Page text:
Sunday 3 September 2023

Oligocene (Pt 4): Time of the Giants

The Grande Coupure saw many new animals pouring across from Asia into Europe. Whether or not the tapirs were among them is not immediately obvious. The oldest tapir that we know of is a fossil discovered in Germany and dated to the early Oligocene, not long after the Coupure. Named Protapirus, we know that it, or its very close relatives were found not only in Asia, but also North America, by the second half of the epoch and managed to survive, with relatively little change, into the Early Miocene that followed, dying out about 20 million years ago. 

At first glance, since the oldest fossil is German, it appears that tapirs originated in Europe and then spread east, and it's purely a coincidence that they happened to do so after the Coupure - which, after all, was a time of climatic change. The problem is, there wasn't anything remotely tapir-like living in Europe before the Coupure, but there were plenty of potential ancestors elsewhere. So it's perhaps more likely that the first true tapirs were Asian, and we simply haven't found their fossils yet. Even so, we can at least say that Protapirus, and its later relative Paratapirus (which never seems to have left Europe) really were tapirs, rather than some close relative. A key feature here is that, unlike their earlier relatives, they already had the modifications to the nasal bones that suggest the presence of the short trunk that modern tapirs have, although it was probably less prominent than in current species.

There is less uncertainty about the rhinos; we know that they were present in Asia before the Coupure and crossed over to Europe as soon as the opportunity presented itself. Unlike the tapirs, they would become a significant element of European wildlife almost to the present day, dying out only when the last Ice Age glaciers began to retreat a mere 0.02 million years ago. Among the first was the hornless species Ronzotherium, which is known to predate the Coupure in Mongolia and China (although these may simply be very close relatives), and to have reached Switzerland almost immediately after the event. It was around the size of a modern rhino, although the shape of the skeleton suggests that it was rather slimmer, perhaps only weighing a ton or so. The teeth already resemble those of modern species, and it likely had the highly mobile grasping lip that they do, suggesting a browsing diet.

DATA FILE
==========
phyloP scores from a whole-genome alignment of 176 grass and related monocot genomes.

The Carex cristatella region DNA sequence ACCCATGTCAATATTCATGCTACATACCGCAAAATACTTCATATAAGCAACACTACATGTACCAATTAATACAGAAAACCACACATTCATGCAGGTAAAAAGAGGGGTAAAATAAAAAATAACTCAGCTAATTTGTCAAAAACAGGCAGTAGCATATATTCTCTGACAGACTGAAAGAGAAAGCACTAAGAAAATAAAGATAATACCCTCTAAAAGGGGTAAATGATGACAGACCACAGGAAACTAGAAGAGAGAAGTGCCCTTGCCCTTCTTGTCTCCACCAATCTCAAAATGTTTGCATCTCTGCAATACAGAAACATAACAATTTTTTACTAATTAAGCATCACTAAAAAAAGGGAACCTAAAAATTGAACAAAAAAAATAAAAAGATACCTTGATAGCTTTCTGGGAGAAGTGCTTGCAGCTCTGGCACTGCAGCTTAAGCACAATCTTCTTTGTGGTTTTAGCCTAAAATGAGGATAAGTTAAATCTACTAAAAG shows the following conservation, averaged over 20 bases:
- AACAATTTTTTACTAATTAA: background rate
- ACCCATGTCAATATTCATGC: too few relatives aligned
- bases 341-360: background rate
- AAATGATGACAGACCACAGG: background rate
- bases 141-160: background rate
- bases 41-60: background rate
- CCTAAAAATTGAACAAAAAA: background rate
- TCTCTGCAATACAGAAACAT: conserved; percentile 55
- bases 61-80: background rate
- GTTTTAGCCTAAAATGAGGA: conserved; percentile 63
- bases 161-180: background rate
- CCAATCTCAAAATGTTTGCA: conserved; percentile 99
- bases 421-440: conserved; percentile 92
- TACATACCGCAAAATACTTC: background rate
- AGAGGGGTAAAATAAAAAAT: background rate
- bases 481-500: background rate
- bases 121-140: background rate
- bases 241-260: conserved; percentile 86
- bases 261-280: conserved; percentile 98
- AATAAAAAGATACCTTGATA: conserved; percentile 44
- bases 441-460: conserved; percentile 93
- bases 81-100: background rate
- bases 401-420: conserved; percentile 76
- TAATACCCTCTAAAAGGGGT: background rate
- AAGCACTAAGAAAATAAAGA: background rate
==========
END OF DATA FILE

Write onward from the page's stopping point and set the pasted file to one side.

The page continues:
Not all of these early European rhinos were necessarily hornless. Epiaceratherium, an animal about the size of a tapir may have had small horns on its snout - although, since rhino horns are not formed from bone, and do not fossilise, it is difficult to be sure. It was unusual in having a full set of teeth in the upper jaw, and four, rather than three, toes on the hind feet, features that mark it out as primitive compared to more familiar forms. It died out at around the same time as Ronzotherium in the middle of the epoch. While that left no descendants, however, Epiceratherium was replaced by the related Molassitherium and Protaceratherium, with the latter surviving into the early Miocene. These were still small and lightly built by rhino standards and were probably fairly fleet-footed. They seem to have been among the dominant rhinos in Europe during the late Oligocene.

They were, however, not alone. Two lineages of rhino that would become more significant during the following, Miocene, epoch both had their origins in the late Oligocene. Mesaceratherium, although sometimes regarded as a close relative of modern rhinos, is more commonly thought to be the earliest known acerathere rhino, a group of relatively small hornless rhinos with powerful chisel-shaped incisor teeth and heavy jaws. Unusually complete fossils from the Agen region of France suggest that they were slim and fast-running.